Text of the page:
[10] A Rational and Moral and Spiritual Dilemma - Otto E. Rössler Safety Counter Arguments (2008)

[11] Safety of the Large Hadron Collider (2008)

[12] European Legal Action (2008)

The Biologista said...

Thanks for commenting. Obviously, my blog was written in a fairly brief style, but was well-researched. So I'll happily address your points in more detail.

The reports that the LHC might produce micro black holes (mBHs) have been circulating since at least 2001. The actual likelihood of such an occurrence was at the time not assessed in terms of risk and the stories were primarily designed, so far as I can gather, to drum up popular enthusiasm for the LHC project. Way to backfire I suppose.

The current understanding of physics does indeed suggest that such black holes will not only evaporate , but will do so within the smallest fraction of a second. Our understanding also suggests that the formation of said mBHs is beyond the capability of the LHC. Whilst the papers you mention do indeed conclude that black hole evaporation does not occur, this does not represent the majority view amongst physicists and it is not clear if the conclusions apply to mBHs or to the LHC's ability to produce them.

As to CERN failing to deliver a safety report in 2007, you neglect to mention that safety studies had already been conducted and published some three years prior to this. With regard to the man taking legal action on that basis, Walter L. Wagner is certainly no stranger to the mBH argument. He has previously been involved in very similar action against another particle collider, the Relativistic Heavy Ion Collider (RHIC) nearly ten years ago. The RHIC has yet to destroy the world, (although it is due to be upgraded in the next decade so it may have another shot at that).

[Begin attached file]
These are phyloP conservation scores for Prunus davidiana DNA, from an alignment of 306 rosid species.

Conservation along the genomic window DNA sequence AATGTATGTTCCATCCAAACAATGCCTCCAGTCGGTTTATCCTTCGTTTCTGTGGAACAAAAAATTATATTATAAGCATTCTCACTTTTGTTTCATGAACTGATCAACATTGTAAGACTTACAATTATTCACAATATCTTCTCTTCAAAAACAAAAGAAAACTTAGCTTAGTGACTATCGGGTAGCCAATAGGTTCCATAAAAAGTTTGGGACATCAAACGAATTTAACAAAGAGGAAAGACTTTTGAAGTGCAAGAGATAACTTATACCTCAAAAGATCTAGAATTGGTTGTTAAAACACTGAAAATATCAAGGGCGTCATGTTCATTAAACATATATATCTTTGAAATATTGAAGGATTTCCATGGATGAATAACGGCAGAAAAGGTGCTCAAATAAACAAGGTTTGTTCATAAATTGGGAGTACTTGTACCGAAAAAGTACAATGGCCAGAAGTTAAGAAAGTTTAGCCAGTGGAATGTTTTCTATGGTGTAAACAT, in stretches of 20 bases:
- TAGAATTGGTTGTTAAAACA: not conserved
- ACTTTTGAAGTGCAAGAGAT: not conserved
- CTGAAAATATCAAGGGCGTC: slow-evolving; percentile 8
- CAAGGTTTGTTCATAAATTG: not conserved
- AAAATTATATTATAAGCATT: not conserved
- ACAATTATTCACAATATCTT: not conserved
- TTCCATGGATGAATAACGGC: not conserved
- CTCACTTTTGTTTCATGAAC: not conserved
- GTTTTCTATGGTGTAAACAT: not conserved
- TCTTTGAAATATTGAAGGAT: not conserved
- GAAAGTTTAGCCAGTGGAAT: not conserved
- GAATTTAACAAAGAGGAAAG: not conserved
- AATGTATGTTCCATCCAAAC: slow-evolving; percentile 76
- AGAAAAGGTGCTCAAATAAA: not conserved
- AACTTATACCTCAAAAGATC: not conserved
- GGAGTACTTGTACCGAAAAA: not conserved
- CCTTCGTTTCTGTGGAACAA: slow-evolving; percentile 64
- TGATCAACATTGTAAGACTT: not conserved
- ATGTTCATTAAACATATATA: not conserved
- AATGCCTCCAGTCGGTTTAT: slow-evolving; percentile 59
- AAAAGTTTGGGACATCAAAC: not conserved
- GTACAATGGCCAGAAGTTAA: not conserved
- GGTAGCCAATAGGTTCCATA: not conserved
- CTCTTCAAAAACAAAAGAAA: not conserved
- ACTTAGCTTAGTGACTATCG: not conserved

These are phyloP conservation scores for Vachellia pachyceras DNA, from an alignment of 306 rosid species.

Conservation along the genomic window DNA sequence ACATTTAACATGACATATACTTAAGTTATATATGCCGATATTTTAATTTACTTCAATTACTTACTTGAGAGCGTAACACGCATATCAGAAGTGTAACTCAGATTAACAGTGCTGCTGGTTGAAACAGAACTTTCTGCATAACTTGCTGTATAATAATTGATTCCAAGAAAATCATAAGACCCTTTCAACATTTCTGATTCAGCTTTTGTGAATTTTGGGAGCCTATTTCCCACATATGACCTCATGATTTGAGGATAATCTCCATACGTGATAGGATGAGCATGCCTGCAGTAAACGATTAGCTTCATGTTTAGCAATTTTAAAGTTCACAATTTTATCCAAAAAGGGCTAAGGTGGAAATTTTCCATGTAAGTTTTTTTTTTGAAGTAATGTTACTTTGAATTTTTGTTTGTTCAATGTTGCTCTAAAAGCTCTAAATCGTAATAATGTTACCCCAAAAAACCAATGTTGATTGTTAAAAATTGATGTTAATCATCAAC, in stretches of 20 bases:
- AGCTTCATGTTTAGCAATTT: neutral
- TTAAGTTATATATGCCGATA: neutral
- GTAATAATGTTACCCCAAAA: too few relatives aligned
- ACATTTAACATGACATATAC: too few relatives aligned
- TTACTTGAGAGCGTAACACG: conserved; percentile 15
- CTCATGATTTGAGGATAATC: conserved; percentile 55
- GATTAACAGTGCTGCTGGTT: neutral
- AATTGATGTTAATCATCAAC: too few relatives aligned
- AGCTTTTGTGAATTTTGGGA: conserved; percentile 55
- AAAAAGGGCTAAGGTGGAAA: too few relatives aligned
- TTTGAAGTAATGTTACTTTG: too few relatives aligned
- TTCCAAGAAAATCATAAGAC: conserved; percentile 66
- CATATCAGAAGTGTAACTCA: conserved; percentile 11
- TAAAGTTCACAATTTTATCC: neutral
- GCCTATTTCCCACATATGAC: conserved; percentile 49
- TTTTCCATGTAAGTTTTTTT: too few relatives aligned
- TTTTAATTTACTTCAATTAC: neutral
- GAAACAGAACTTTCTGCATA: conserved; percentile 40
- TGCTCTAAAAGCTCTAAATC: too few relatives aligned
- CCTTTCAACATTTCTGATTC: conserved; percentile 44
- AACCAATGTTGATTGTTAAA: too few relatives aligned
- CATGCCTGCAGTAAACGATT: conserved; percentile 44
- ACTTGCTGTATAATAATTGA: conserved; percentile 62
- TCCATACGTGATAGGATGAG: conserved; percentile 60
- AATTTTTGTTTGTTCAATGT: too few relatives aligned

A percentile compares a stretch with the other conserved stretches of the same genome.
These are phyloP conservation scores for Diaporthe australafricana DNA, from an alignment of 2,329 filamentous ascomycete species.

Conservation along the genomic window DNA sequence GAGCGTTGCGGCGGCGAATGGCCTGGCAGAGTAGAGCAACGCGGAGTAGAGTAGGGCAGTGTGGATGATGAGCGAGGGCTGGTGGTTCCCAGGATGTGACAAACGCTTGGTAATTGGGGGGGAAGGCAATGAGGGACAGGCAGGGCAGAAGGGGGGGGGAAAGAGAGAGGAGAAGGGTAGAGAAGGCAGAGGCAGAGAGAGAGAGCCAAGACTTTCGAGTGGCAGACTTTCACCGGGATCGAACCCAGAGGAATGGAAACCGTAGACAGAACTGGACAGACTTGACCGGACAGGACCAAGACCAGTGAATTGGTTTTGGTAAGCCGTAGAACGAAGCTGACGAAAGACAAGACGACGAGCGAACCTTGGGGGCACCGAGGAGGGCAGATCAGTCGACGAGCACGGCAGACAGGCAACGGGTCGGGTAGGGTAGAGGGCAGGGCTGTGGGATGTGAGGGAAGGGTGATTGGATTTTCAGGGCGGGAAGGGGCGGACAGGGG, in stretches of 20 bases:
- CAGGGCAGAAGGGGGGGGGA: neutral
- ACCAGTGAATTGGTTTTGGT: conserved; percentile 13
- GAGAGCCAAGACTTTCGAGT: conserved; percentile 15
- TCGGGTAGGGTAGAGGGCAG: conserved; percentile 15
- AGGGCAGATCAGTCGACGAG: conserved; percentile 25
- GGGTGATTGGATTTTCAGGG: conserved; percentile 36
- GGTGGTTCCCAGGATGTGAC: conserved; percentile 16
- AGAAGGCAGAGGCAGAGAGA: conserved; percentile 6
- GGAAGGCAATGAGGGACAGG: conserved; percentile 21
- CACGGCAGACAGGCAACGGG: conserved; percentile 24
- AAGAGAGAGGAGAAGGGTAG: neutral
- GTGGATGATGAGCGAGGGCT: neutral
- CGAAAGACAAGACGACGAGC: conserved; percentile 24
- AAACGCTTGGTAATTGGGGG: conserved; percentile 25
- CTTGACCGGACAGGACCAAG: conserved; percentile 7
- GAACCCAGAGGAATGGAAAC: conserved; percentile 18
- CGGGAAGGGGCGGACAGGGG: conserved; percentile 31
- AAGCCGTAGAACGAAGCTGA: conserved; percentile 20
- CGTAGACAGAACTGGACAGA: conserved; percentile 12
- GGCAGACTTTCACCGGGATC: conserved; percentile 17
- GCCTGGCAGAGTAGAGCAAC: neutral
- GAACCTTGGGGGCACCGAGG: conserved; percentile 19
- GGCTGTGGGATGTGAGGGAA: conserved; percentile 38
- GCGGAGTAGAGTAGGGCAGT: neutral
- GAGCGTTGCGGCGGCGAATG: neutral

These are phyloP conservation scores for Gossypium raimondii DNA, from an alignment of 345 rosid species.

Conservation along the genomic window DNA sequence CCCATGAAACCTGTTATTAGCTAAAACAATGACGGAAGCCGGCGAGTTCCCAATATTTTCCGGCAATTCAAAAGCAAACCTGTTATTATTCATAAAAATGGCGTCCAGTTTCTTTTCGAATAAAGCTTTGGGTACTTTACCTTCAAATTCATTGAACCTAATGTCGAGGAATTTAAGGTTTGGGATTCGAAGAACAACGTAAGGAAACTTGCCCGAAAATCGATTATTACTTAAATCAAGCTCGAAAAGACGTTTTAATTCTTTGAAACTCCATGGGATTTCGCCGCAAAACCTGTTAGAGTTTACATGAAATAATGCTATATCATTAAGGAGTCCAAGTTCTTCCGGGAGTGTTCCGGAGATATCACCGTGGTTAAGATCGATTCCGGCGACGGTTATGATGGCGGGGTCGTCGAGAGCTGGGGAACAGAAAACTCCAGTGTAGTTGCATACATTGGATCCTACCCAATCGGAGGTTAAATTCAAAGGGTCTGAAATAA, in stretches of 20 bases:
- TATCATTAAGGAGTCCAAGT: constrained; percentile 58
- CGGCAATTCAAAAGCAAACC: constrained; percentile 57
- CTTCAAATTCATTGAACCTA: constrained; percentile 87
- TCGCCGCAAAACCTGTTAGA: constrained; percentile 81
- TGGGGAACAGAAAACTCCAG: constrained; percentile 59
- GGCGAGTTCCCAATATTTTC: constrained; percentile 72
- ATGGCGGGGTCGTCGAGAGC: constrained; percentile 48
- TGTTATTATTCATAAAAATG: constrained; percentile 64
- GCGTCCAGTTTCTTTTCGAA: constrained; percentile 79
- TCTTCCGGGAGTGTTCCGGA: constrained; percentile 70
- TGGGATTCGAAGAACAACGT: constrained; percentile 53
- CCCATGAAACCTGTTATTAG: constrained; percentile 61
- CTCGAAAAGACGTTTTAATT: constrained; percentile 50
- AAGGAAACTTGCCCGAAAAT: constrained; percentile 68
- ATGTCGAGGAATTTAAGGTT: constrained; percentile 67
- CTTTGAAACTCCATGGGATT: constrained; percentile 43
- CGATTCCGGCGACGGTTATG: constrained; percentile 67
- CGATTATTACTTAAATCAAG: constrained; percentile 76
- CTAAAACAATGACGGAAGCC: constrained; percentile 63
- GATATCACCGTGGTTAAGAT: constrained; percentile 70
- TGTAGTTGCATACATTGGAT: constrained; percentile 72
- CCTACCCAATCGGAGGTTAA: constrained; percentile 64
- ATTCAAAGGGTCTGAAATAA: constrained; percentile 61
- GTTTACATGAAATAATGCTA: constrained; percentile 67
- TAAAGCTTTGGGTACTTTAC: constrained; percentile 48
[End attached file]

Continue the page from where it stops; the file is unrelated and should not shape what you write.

Walter L. Wagner is indeed a former cosmic ray researcher, but not one of particular note, as far as I can tell. I can only judge by his publication record and his own biography, but it seems that his only work of note in physics was a never-confirmed identification of a possible magnetic monopole during the late ‘70s. Interestingly, this is a particle that the LHC may in fact disprove. Against a far greater number of more experienced physicists claiming him incorrect, we have to dock him some credibility marks.

Rainer Plaga’s work is certainly worthy of note, but hardly a doomsday message. He does not predict danger for the world at large but rather primarily for the CERN staff, who we must assume are responsible for their own safety. Again, the weight of evidence produced by scientists of equal merit seems firmly on the side of “safe”.

Professor Rössler, who you cite as a physicist actually appears to be something of a curious character (assuming it is the same Otto E. Rössler). His Doctorate is actually a medical doctorate in immunology (my own field in fact) and his postdoctoral work was primarily in the field of biology. Whilst he has since branched out into chaos theory, chemistry and of course physics, his basis for criticism of the LHC appears to be a generally discounted element of General Relativity. He is very much widely published but in so many different fields that I suspect he’s something of a jack of all trades. Again, he gets fewer credibility points from me than a mainstream, dedicated and experienced experimental physicist would.

The suit filed against CERN in the EU has been rejected, or at least the call for interim measures has been rejected. This would be at least the second such suit that has failed, the other being a District Court action in Hawaii. I guess we’ll see how the EU case pans out over the coming months. The actual world-ending collisions aren’t due to be done for some time yet, so we should still be alive for the verdict.

InGodWeRust said...

The world is full of crackpots and people too lazy to actually look at the facts. I didn't notice anything odd today when the LHC was running but i enjoyed your post!

Owlfarmer said...

When I actually woke up in the known universe after the initial tests, I was already pretty convinced that all the hoo-ha was just that. (And I've got a shot of the LHC as my desktop wallpaper in celebration.) I found your blog through the Short Sharp Science blog and hope you don't mind if I add you to my "blogs of reason" roll.

The more good info out there, the better off we all are. People really do need to get their science chops up, and your posts are certainly helpful in that regard.

The Biologista said...

Thank you for the appreciative comments! I'm going to add that pretty picture of the proton beam test as well.